A Fans Reaction: The Mets Prudently Allow Reyes to Walk

It’s easy to criticize Mets GM Sandy Alderson for allowing their all-star shortstop, Jose Reyes, to walk away so easily. After all, Reyes is one of the most entertaining players in Major League Baseball. He is a catalyst any team would enjoy at the top of their line-up.

As reported by multiple sources Jose Reyes signed a bloated six-year, $106 million contract to play for the suddenly unrestrained Florida Marlins.

With the agonizing shadows of Bernie Madoff, foundering attendance, and the pressure to reduce payroll for the upcoming season, re-signing Reyes was not an attractive option for the New York Mets. They would have been pressed to have spent the rumored $70-80 million over six-years they considered offering him, never mind the king’s ransom paid by the Marlins ownership.

Simply stated, Jose Reyes’ contract to bring his considerable talents to Florida is simply ridiculous. Both the Mets and Milwaukee Brewers (another Reyes suitor) were wise to avoid this bidding war.

The Marlins are banking on the 28-year old, four-time all-star to lead them to a world championship. The current NL batting champion had a stellar season in 2011, hitting .337 with 39 stolen bases. He set a career high in OBP at .384. Reyes is a career .292 hitter and has been the National League in stolen base leader three times.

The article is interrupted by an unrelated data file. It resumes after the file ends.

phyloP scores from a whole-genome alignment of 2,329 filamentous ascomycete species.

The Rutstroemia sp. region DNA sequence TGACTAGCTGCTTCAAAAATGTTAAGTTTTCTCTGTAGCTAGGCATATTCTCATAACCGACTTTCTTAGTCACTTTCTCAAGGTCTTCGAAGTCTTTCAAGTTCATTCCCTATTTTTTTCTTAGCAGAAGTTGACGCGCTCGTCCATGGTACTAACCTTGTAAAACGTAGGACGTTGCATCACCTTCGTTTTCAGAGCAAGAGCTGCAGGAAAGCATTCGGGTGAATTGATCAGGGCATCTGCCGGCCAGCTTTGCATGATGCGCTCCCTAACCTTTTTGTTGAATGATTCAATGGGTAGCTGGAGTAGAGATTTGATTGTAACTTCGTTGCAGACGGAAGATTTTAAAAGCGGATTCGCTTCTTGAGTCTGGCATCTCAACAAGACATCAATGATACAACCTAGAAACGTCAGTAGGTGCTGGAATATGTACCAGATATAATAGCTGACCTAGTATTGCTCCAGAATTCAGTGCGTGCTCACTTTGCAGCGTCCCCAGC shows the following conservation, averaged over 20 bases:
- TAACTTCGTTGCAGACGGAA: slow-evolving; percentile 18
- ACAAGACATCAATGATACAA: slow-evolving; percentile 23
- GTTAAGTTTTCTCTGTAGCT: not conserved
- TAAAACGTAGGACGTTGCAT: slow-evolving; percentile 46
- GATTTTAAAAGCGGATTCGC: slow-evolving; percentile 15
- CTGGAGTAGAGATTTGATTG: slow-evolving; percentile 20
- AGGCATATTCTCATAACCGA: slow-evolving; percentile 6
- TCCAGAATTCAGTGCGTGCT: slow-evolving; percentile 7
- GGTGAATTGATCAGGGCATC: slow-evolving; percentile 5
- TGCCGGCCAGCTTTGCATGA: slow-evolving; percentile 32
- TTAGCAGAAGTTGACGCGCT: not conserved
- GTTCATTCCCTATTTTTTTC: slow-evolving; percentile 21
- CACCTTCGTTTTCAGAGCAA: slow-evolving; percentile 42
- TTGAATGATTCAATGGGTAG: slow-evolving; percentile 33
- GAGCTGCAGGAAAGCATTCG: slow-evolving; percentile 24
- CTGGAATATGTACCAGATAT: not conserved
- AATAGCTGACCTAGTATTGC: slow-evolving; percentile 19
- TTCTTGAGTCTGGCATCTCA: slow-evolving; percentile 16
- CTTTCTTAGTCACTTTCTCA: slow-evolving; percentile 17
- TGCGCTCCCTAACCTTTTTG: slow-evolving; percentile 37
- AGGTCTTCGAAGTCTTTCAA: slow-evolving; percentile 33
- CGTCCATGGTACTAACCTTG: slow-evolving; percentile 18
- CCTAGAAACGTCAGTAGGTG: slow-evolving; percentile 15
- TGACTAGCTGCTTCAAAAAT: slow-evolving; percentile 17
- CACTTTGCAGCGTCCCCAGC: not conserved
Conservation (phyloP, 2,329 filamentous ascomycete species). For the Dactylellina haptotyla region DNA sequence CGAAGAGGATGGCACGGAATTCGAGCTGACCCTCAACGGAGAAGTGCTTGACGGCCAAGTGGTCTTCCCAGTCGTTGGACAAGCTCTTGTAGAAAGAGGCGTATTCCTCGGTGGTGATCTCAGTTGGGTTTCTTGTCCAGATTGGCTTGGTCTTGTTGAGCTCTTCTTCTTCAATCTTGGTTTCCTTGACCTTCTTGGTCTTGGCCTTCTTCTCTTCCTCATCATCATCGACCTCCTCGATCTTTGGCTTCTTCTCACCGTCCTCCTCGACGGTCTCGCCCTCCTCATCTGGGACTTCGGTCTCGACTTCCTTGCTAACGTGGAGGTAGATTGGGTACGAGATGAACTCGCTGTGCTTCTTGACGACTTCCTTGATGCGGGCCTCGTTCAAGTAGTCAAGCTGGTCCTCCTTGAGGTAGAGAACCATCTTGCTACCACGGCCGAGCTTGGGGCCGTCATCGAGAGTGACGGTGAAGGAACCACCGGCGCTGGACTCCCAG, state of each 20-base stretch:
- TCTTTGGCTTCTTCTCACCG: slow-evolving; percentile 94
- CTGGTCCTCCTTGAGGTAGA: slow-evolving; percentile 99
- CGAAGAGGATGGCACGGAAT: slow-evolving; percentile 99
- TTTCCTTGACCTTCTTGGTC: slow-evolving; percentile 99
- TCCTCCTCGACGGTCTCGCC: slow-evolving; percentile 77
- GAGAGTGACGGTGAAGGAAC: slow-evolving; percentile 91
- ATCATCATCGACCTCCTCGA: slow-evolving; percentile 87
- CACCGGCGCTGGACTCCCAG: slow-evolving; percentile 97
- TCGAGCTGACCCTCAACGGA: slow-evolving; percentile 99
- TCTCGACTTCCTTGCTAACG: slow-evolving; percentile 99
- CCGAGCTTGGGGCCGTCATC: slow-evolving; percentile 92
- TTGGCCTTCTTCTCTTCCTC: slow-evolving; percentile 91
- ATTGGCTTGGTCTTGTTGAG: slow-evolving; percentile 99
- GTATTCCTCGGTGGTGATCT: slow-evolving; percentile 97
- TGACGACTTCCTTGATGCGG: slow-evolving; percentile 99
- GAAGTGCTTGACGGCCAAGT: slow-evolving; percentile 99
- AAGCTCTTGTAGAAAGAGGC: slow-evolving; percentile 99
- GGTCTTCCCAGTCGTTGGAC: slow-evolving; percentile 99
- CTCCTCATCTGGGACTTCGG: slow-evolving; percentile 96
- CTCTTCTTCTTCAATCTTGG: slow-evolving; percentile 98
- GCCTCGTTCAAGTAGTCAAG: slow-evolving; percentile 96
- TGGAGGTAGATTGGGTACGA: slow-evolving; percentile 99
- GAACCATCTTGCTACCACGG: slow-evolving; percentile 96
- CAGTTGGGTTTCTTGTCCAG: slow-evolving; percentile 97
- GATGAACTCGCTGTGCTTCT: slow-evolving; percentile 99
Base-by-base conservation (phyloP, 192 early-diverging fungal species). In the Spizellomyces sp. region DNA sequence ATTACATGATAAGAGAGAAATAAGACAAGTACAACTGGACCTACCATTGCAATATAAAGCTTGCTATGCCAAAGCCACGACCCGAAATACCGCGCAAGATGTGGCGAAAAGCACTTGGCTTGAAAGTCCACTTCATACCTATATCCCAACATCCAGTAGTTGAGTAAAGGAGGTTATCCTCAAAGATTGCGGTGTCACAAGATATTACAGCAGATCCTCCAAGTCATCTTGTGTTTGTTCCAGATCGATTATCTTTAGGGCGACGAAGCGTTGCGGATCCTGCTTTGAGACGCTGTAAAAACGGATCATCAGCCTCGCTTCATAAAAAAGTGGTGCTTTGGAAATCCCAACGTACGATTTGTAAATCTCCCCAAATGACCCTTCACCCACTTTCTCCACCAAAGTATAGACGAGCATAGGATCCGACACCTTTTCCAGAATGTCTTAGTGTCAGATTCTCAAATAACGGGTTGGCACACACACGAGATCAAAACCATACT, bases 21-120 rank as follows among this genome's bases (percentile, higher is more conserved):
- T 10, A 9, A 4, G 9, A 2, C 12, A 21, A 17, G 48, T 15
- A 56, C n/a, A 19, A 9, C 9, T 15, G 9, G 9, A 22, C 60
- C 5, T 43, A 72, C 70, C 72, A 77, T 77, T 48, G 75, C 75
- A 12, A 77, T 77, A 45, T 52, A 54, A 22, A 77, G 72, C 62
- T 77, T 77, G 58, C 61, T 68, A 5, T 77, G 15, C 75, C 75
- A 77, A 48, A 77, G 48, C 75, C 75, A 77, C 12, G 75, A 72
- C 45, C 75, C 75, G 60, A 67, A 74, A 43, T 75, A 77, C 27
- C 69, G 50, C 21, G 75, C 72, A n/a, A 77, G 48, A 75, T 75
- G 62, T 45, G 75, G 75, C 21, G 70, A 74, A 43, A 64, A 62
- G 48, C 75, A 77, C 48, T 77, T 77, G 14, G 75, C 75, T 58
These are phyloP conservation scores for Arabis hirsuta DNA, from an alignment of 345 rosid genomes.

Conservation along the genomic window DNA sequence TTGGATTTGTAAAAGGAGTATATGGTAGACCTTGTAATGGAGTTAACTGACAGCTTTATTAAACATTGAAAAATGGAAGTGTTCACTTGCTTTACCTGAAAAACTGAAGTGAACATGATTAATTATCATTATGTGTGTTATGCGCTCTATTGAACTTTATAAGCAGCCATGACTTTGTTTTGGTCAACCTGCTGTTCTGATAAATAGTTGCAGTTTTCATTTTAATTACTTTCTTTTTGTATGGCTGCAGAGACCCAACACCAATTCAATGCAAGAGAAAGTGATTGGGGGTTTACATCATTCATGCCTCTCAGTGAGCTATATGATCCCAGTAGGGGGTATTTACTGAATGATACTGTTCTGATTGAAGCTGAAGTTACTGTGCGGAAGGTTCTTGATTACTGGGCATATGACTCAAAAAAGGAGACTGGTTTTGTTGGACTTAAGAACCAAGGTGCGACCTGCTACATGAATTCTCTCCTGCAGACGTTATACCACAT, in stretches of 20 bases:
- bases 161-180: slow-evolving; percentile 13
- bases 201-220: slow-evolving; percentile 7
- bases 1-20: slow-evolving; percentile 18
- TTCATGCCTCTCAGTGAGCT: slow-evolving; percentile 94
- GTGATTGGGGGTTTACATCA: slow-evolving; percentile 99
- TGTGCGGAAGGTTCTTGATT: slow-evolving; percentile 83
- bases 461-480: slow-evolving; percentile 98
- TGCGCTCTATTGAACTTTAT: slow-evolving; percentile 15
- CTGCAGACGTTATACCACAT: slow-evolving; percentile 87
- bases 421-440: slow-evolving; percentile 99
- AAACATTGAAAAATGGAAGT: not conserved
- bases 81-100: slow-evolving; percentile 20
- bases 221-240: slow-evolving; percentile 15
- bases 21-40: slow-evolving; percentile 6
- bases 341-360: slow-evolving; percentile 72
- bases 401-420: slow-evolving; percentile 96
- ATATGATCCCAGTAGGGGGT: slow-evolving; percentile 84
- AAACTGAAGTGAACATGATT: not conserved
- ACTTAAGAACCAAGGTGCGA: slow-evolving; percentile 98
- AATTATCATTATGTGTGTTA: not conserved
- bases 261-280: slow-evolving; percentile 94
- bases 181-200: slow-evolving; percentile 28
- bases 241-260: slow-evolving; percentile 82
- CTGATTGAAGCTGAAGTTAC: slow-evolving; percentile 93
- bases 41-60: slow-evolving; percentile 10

With the good, comes the bad with Jose Reyes. Specifically, Reyes has not shown the ability to stay healthy. Over the past three seasons he has averaged just 98 games played. Not good news for a team willing to shell out almost $18 million per year even if it is for a player the caliber of Reyes.

It’s my belief that Sandy Alderson and the Mets brass made a wise decision not to pursue him. Additionally, they should be applauded from a public relations standpoint for managing fan expectations in bringing Reyes back to a Mets team in desperate need of an overhaul. As reported by FOX Latino, the Mets never made an official contract offer to Jose Reyes. The fans must realize this decision was made in the best long term interests of the club.

So where do the Mets look now?

While the New York Yankees of 1990 did not have the financial pressures that burden the Mets, the teams are strikingly similar. That Yankees team finished the season 67-95, seventh in the American League East. There lone star was Don Mattingly. It’s a team whose best pitcher was arguably Erik Plunk.

That same year, Gene ‘Stick’ Michael was hired as GM of the Yankees. He was committed to building the team’s farm system that produced Mariano Rivera, Andy Pettitte, Derek Jeter, and Jorge Posada. He added the likes of Paul O’Neill in a move that became a key cog to four world championships in five years for the Bombers.

In my opinion, the Mets should travel a similar course. Long term, I am confident they will solve their financial troubles and thrive in one of the best markets in the world. It will take some patience on the part of Mets fans, but their model for success is right in from of them.

References: http://www.baseball-reference.com/

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